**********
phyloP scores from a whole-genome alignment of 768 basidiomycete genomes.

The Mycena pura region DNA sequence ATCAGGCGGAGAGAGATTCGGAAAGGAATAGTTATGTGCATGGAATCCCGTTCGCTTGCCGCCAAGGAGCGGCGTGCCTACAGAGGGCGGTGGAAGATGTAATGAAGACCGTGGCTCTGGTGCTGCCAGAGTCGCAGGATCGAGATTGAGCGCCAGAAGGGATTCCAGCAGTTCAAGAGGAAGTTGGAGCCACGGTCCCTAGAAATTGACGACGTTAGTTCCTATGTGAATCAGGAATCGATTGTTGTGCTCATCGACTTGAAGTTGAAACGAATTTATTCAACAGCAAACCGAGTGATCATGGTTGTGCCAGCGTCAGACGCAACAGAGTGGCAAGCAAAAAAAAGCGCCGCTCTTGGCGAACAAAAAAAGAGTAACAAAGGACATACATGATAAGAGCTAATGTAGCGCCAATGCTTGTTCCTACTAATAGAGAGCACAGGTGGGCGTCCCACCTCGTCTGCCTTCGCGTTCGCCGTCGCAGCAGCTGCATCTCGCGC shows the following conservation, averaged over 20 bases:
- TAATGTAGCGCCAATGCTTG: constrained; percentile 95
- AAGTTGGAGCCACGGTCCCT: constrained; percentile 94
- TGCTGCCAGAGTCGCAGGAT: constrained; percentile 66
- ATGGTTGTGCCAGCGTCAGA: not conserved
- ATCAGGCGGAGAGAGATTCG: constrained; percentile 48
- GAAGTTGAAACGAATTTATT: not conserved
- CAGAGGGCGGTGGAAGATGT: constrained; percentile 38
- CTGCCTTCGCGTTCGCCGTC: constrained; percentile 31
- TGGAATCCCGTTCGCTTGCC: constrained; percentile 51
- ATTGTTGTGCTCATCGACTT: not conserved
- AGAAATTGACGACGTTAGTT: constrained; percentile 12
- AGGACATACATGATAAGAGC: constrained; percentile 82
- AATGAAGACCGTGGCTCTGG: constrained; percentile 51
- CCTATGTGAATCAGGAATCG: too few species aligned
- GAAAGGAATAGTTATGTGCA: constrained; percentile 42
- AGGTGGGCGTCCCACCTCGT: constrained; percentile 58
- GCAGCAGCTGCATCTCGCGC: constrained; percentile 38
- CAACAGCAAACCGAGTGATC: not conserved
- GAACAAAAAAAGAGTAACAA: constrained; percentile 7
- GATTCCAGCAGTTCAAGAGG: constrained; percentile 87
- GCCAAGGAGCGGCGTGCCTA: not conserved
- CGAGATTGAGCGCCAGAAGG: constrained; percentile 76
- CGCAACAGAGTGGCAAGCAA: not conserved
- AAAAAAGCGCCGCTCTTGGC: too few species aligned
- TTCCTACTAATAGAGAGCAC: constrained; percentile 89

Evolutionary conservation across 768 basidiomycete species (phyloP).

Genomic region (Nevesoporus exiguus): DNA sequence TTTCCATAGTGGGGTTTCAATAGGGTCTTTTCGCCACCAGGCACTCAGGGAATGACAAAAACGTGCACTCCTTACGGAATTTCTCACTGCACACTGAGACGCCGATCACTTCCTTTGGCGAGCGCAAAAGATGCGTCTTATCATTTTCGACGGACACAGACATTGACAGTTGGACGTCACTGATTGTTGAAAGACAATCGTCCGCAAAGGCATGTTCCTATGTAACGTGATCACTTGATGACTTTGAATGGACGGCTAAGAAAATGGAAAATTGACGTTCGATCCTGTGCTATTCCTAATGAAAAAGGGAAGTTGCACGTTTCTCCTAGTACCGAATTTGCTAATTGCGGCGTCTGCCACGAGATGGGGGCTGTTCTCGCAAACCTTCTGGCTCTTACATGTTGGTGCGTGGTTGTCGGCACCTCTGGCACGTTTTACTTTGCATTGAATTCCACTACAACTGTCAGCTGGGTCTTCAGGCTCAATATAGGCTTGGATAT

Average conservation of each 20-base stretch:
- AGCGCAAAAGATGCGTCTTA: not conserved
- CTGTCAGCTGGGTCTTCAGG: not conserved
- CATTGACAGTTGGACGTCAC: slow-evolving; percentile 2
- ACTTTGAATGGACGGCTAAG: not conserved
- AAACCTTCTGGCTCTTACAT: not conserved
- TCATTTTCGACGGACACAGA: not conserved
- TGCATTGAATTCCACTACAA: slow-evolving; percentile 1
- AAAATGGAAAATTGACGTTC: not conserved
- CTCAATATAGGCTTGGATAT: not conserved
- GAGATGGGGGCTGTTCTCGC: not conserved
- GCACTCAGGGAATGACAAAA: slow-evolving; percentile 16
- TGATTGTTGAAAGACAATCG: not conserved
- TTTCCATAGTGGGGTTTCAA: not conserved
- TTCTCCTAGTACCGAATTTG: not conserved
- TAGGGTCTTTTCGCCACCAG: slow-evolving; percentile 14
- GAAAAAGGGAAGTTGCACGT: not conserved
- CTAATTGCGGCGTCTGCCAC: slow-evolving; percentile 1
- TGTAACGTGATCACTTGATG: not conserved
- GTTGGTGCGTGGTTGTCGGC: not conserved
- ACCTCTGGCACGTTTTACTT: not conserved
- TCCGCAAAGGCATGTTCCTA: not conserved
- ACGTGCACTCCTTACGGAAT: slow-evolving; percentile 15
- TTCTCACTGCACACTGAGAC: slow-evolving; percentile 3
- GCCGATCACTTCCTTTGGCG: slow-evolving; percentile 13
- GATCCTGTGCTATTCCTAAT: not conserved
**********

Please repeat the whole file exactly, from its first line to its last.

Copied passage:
phyloP scores from a whole-genome alignment of 768 basidiomycete genomes.

The Mycena pura region DNA sequence ATCAGGCGGAGAGAGATTCGGAAAGGAATAGTTATGTGCATGGAATCCCGTTCGCTTGCCGCCAAGGAGCGGCGTGCCTACAGAGGGCGGTGGAAGATGTAATGAAGACCGTGGCTCTGGTGCTGCCAGAGTCGCAGGATCGAGATTGAGCGCCAGAAGGGATTCCAGCAGTTCAAGAGGAAGTTGGAGCCACGGTCCCTAGAAATTGACGACGTTAGTTCCTATGTGAATCAGGAATCGATTGTTGTGCTCATCGACTTGAAGTTGAAACGAATTTATTCAACAGCAAACCGAGTGATCATGGTTGTGCCAGCGTCAGACGCAACAGAGTGGCAAGCAAAAAAAAGCGCCGCTCTTGGCGAACAAAAAAAGAGTAACAAAGGACATACATGATAAGAGCTAATGTAGCGCCAATGCTTGTTCCTACTAATAGAGAGCACAGGTGGGCGTCCCACCTCGTCTGCCTTCGCGTTCGCCGTCGCAGCAGCTGCATCTCGCGC shows the following conservation, averaged over 20 bases:
- TAATGTAGCGCCAATGCTTG: constrained; percentile 95
- AAGTTGGAGCCACGGTCCCT: constrained; percentile 94
- TGCTGCCAGAGTCGCAGGAT: constrained; percentile 66
- ATGGTTGTGCCAGCGTCAGA: not conserved
- ATCAGGCGGAGAGAGATTCG: constrained; percentile 48
- GAAGTTGAAACGAATTTATT: not conserved
- CAGAGGGCGGTGGAAGATGT: constrained; percentile 38
- CTGCCTTCGCGTTCGCCGTC: constrained; percentile 31
- TGGAATCCCGTTCGCTTGCC: constrained; percentile 51
- ATTGTTGTGCTCATCGACTT: not conserved
- AGAAATTGACGACGTTAGTT: constrained; percentile 12
- AGGACATACATGATAAGAGC: constrained; percentile 82
- AATGAAGACCGTGGCTCTGG: constrained; percentile 51
- CCTATGTGAATCAGGAATCG: too few species aligned
- GAAAGGAATAGTTATGTGCA: constrained; percentile 42
- AGGTGGGCGTCCCACCTCGT: constrained; percentile 58
- GCAGCAGCTGCATCTCGCGC: constrained; percentile 38
- CAACAGCAAACCGAGTGATC: not conserved
- GAACAAAAAAAGAGTAACAA: constrained; percentile 7
- GATTCCAGCAGTTCAAGAGG: constrained; percentile 87
- GCCAAGGAGCGGCGTGCCTA: not conserved
- CGAGATTGAGCGCCAGAAGG: constrained; percentile 76
- CGCAACAGAGTGGCAAGCAA: not conserved
- AAAAAAGCGCCGCTCTTGGC: too few species aligned
- TTCCTACTAATAGAGAGCAC: constrained; percentile 89

Evolutionary conservation across 768 basidiomycete species (phyloP).

Genomic region (Nevesoporus exiguus): DNA sequence TTTCCATAGTGGGGTTTCAATAGGGTCTTTTCGCCACCAGGCACTCAGGGAATGACAAAAACGTGCACTCCTTACGGAATTTCTCACTGCACACTGAGACGCCGATCACTTCCTTTGGCGAGCGCAAAAGATGCGTCTTATCATTTTCGACGGACACAGACATTGACAGTTGGACGTCACTGATTGTTGAAAGACAATCGTCCGCAAAGGCATGTTCCTATGTAACGTGATCACTTGATGACTTTGAATGGACGGCTAAGAAAATGGAAAATTGACGTTCGATCCTGTGCTATTCCTAATGAAAAAGGGAAGTTGCACGTTTCTCCTAGTACCGAATTTGCTAATTGCGGCGTCTGCCACGAGATGGGGGCTGTTCTCGCAAACCTTCTGGCTCTTACATGTTGGTGCGTGGTTGTCGGCACCTCTGGCACGTTTTACTTTGCATTGAATTCCACTACAACTGTCAGCTGGGTCTTCAGGCTCAATATAGGCTTGGATAT

Average conservation of each 20-base stretch:
- AGCGCAAAAGATGCGTCTTA: not conserved
- CTGTCAGCTGGGTCTTCAGG: not conserved
- CATTGACAGTTGGACGTCAC: slow-evolving; percentile 2
- ACTTTGAATGGACGGCTAAG: not conserved
- AAACCTTCTGGCTCTTACAT: not conserved
- TCATTTTCGACGGACACAGA: not conserved
- TGCATTGAATTCCACTACAA: slow-evolving; percentile 1
- AAAATGGAAAATTGACGTTC: not conserved
- CTCAATATAGGCTTGGATAT: not conserved
- GAGATGGGGGCTGTTCTCGC: not conserved
- GCACTCAGGGAATGACAAAA: slow-evolving; percentile 16
- TGATTGTTGAAAGACAATCG: not conserved
- TTTCCATAGTGGGGTTTCAA: not conserved
- TTCTCCTAGTACCGAATTTG: not conserved
- TAGGGTCTTTTCGCCACCAG: slow-evolving; percentile 14
- GAAAAAGGGAAGTTGCACGT: not conserved
- CTAATTGCGGCGTCTGCCAC: slow-evolving; percentile 1
- TGTAACGTGATCACTTGATG: not conserved
- GTTGGTGCGTGGTTGTCGGC: not conserved
- ACCTCTGGCACGTTTTACTT: not conserved
- TCCGCAAAGGCATGTTCCTA: not conserved
- ACGTGCACTCCTTACGGAAT: slow-evolving; percentile 15
- TTCTCACTGCACACTGAGAC: slow-evolving; percentile 3
- GCCGATCACTTCCTTTGGCG: slow-evolving; percentile 13
- GATCCTGTGCTATTCCTAAT: not conserved